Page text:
Use of polarization resistance measurement for corrosion inhibitor selection.


How to select a corrosion inhibitor for the metal to protect?

Is inhibition maintained over time?

Which is the most effective inhibitor?


Materia Nova has extensive experience in using electrochemical techniques to assess the corrosion of materials.

In this case study, the polarization resistance (Rp) method was used to determine the effectiveness of 3 different corrosion inhibitors for galvanized steel substrates. In general, the method is used to monitor the evolution over time of corrosion of a material in a given medium, or the effect of corrosion inhibitors in that medium.

In practice, metal samples are brought into contact with a corrosive solution. The experimental set-up consists of a 3-electrode electrochemical cell. This comprises the working electrode, which is the material to be analyzed, a reference electrode to control the potential of the working electrode, and a counter-electrode to close the circuit. The cell is filled with the chosen corrosive solution.

The potentiostat is used to weakly polarize (10 to 20 mV) the material to be analyzed around its resting potential in this solution, and to record the current response. In this way, the measurement is non-destructive, as the metal corrodes "freely", and the same sample can be monitored over time. The higher the polarization resistance, the more resistant the system is to corrosion.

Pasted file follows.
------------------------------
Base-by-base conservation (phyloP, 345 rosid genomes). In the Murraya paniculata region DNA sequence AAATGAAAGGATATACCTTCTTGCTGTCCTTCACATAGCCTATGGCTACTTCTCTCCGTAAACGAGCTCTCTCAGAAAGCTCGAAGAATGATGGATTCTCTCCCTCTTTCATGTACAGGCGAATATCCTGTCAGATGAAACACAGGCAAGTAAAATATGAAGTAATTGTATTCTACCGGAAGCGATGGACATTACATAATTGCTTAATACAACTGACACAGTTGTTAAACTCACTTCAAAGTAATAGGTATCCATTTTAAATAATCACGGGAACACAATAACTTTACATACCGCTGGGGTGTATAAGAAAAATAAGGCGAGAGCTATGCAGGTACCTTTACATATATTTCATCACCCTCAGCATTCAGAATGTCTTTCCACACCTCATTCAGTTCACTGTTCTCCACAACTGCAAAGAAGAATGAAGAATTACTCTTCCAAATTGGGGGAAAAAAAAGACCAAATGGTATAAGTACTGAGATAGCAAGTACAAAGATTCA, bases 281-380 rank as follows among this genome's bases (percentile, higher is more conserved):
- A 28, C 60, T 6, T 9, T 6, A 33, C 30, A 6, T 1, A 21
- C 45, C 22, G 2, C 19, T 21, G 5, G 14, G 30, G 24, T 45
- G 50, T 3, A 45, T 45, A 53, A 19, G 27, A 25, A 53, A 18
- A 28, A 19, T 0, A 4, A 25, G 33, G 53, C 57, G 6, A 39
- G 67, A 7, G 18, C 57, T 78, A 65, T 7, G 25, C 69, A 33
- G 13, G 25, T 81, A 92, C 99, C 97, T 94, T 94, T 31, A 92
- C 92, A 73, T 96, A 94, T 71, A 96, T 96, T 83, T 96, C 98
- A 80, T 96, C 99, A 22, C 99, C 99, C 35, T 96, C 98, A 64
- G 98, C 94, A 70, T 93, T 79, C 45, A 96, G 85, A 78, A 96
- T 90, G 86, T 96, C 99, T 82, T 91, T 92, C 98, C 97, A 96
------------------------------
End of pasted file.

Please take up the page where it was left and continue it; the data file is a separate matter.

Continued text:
In the absence of inhibitor, Rp values are low and decrease over time. Zinc-plated steel shows numerous corrosion spots at the end of the test.

In the presence of inhibitor 1, Rp values are very high from the outset and remain so over time. The excellent protection provided by this compound is confirmed by its surface condition at the end of the test: no signs of corrosion are visible. Inhibitors 2 and 3 provide less protection than the former. Compound 2 is effective for up to 24 hours, after which the Rp value falls sharply, showing the loss of the protection initially provided. Zinc-coated steel shows numerous corrosion spots at the end of the test, but in lesser quantities than without inhibitor. Finally, compound 3 shows lower Rp values than compound 1, but these are maintained over time. This shows that the protection provided is maintained, with zinc-coated steel showing only a few spots of corrosion.

The technique can therefore be used to select the most effective corrosion inhibitors. By adjusting the inhibitor concentration in the solution, it is also possible to determine their effectiveness threshold.

Complementary surface analyses can reveal the formation of a protective layer where appropriate.